Paying compliments was the ‘First Commandment’ we introduced in our search for identifying various ways and means of sensible living. On Sundays, after the laughter session, we shared our experiences about paying compliments. To whom had Club Members paid compliments and what were the results? Initially, the response was not very enthusiastic, but some people thought it was a good idea. Many people found it difficult to pay compliments just like that, as it seemed like flattery and sycophancy. I repeatedly made announcements that one of the objectives of Laughter Clubs is health and happiness through laughter. The happiness aimed at is, not only to make one’s own self happy but also to make others happy, which further results in one’s own happiness. One of the ways to make others happy is by paying genuine and deserving compliments to others.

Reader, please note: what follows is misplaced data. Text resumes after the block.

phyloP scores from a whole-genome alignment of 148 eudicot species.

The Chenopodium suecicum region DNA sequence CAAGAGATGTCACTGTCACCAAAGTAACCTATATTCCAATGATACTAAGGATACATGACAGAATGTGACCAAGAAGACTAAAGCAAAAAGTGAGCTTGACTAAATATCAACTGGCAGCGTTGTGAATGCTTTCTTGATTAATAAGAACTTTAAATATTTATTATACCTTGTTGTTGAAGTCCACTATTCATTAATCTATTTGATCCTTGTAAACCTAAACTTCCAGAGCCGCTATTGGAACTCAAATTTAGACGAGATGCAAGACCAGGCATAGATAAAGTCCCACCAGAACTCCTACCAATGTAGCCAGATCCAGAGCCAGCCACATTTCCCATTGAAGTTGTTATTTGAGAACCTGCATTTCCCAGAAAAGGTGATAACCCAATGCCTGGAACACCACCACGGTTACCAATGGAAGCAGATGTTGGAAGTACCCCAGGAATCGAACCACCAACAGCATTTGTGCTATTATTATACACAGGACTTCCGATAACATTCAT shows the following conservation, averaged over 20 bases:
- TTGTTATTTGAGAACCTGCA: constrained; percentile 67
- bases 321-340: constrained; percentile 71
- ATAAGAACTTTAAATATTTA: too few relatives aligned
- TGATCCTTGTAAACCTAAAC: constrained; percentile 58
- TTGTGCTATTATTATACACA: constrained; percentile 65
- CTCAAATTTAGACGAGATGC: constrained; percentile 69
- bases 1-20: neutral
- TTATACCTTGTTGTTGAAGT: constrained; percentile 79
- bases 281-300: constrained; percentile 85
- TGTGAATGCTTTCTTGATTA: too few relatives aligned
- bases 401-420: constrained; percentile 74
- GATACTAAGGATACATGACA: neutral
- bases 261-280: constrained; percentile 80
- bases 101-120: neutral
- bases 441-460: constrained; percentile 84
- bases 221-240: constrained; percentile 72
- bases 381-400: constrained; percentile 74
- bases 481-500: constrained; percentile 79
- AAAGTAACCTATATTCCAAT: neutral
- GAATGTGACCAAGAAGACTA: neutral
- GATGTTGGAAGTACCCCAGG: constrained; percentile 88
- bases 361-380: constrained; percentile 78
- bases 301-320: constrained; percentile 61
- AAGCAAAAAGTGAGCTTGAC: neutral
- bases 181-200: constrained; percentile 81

Some members got very good results and they started appreciating their spouses and children in the house, while others said good words to their servants. In India, very few people appreciate their wives with words, they may feel affection in their hearts but they may not verbalize their feelings. For example, very few people actually say to their wives, ‘‘I love you’’. One fine day, one of the members went home after the Laughter Session and told his wife “You are looking very beautiful”, as she was getting up from bed. She wondered what had happened to her husband, because he had never said this in the last 25 years of their married life. In the first place, he had never told his wife before, that she was beautiful, but when he said it, the timing was wrong. Had he said these words when she was dressed in her best, before going to a party, it would have made more sense.